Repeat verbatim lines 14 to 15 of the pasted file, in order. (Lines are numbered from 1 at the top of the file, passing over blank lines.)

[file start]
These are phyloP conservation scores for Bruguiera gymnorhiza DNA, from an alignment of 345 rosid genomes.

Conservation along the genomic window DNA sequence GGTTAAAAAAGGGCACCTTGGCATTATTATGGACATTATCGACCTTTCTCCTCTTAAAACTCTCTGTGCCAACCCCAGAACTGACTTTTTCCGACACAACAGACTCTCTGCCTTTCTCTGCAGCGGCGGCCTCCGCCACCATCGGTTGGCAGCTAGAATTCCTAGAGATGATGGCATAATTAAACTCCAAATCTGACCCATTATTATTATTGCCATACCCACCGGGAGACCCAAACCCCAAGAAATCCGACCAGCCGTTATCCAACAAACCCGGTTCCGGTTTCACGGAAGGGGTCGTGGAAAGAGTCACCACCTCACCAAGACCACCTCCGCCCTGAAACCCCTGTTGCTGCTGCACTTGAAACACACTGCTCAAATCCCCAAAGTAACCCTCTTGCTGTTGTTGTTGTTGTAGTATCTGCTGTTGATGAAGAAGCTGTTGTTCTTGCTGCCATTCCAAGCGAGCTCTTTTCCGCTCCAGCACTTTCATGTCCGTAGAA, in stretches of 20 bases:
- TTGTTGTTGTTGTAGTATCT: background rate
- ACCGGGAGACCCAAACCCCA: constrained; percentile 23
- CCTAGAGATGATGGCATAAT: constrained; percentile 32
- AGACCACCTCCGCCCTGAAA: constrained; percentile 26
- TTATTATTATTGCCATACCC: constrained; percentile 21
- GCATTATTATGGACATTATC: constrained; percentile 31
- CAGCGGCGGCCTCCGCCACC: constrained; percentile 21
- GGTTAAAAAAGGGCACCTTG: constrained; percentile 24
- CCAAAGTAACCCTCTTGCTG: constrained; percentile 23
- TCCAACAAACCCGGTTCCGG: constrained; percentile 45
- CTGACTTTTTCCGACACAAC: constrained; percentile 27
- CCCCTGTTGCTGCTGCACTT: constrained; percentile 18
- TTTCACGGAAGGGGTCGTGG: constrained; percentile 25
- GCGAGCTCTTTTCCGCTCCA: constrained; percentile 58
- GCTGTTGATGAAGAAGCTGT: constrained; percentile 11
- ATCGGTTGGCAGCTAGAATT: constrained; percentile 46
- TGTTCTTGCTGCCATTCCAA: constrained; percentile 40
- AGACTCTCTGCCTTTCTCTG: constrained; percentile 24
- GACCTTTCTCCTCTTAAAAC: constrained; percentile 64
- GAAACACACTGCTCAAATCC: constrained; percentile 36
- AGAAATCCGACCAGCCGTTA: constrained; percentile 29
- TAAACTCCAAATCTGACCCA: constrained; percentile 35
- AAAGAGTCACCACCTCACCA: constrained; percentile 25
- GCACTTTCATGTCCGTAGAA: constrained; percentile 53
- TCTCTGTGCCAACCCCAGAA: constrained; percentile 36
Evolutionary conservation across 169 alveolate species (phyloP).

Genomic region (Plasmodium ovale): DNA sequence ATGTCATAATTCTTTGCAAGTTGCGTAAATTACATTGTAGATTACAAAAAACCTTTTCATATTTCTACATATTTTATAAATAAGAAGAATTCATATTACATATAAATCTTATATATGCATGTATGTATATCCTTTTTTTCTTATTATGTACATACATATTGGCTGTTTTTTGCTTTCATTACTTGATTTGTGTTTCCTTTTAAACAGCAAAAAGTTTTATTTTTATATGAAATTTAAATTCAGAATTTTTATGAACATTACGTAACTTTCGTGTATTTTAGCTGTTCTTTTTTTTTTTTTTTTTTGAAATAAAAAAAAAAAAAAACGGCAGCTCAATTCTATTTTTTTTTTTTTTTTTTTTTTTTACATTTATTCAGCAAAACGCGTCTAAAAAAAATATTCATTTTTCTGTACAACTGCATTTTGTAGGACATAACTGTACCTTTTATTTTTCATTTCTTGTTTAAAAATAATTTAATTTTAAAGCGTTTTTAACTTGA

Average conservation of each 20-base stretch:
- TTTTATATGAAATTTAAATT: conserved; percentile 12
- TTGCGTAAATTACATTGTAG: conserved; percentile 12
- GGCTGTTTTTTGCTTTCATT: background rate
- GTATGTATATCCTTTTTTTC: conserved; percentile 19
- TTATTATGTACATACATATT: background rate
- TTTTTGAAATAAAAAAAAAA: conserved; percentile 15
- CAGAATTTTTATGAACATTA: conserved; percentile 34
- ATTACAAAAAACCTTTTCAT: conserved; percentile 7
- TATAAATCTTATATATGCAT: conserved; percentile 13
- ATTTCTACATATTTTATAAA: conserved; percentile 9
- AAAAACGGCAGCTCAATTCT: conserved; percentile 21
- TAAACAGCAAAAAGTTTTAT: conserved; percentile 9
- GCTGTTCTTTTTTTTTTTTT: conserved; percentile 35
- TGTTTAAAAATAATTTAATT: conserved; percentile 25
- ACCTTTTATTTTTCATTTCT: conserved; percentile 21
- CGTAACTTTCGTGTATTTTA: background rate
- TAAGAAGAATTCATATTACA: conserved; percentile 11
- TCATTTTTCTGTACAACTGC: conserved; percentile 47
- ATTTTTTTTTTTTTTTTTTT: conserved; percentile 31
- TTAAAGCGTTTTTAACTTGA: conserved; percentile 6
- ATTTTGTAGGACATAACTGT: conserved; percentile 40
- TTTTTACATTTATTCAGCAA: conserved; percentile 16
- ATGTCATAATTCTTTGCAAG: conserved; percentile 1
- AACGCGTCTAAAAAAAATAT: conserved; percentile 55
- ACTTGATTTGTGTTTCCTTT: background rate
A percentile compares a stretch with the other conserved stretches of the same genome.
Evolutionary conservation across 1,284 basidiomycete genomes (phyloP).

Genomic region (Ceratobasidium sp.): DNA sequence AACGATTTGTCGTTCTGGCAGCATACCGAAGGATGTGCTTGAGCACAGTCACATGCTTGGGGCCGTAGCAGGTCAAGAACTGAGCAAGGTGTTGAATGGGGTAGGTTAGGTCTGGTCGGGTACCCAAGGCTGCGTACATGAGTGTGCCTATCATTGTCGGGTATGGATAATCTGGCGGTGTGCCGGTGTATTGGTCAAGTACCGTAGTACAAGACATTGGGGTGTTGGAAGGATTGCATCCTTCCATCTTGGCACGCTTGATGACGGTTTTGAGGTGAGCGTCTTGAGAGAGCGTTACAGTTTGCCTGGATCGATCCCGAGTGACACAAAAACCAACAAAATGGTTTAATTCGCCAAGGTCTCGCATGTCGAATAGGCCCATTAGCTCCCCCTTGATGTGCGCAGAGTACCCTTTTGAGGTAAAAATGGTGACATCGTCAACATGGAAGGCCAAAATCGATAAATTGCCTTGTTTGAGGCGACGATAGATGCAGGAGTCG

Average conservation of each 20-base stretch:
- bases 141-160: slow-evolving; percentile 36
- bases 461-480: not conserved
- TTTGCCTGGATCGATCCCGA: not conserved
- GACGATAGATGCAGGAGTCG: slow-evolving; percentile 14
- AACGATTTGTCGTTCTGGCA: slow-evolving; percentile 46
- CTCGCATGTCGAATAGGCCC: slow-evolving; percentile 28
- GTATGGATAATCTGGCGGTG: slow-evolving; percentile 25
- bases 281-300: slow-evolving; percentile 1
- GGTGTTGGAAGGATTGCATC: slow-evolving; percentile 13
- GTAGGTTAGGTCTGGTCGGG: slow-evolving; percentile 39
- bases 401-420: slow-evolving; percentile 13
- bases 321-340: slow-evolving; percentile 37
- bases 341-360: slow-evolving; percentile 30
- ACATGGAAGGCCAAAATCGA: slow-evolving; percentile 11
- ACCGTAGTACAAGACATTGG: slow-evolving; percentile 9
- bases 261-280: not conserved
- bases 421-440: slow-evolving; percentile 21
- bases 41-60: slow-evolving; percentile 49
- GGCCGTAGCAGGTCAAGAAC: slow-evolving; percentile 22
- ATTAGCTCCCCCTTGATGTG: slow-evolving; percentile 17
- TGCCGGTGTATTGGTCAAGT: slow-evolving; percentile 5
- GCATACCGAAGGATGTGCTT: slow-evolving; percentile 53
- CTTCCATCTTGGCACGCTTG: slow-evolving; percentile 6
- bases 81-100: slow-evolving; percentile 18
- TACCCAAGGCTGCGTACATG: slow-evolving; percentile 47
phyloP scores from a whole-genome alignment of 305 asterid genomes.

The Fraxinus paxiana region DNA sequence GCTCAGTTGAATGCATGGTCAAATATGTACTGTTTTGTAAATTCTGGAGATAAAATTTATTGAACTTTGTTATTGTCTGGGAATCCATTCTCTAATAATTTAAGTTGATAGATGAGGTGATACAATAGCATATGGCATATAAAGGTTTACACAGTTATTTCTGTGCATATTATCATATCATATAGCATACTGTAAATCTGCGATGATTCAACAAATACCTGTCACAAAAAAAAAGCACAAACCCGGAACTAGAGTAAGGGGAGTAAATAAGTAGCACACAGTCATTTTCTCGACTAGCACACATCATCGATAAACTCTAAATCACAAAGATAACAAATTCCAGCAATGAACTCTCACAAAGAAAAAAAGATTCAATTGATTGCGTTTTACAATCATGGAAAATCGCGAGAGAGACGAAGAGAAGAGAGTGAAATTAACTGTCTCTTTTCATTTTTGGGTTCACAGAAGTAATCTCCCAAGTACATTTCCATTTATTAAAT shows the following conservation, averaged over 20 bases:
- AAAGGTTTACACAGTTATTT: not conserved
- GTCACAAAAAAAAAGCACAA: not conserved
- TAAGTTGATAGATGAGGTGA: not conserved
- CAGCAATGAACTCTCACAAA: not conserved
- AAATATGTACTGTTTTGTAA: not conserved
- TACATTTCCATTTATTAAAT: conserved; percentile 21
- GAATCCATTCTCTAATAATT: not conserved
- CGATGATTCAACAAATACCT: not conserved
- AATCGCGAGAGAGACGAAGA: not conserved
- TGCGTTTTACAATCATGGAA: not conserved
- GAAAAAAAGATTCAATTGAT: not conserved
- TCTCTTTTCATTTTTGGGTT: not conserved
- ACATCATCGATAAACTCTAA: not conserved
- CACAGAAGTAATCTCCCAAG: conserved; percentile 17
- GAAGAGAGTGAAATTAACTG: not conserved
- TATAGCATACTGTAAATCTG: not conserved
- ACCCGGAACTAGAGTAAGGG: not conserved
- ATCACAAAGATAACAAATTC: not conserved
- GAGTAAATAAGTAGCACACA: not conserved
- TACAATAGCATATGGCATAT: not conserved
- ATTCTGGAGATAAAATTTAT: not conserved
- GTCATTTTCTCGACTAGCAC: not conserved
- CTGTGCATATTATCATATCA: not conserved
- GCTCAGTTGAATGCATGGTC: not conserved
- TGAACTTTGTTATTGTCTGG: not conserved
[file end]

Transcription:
- CCCCTGTTGCTGCTGCACTT: constrained; percentile 18
- TTTCACGGAAGGGGTCGTGG: constrained; percentile 25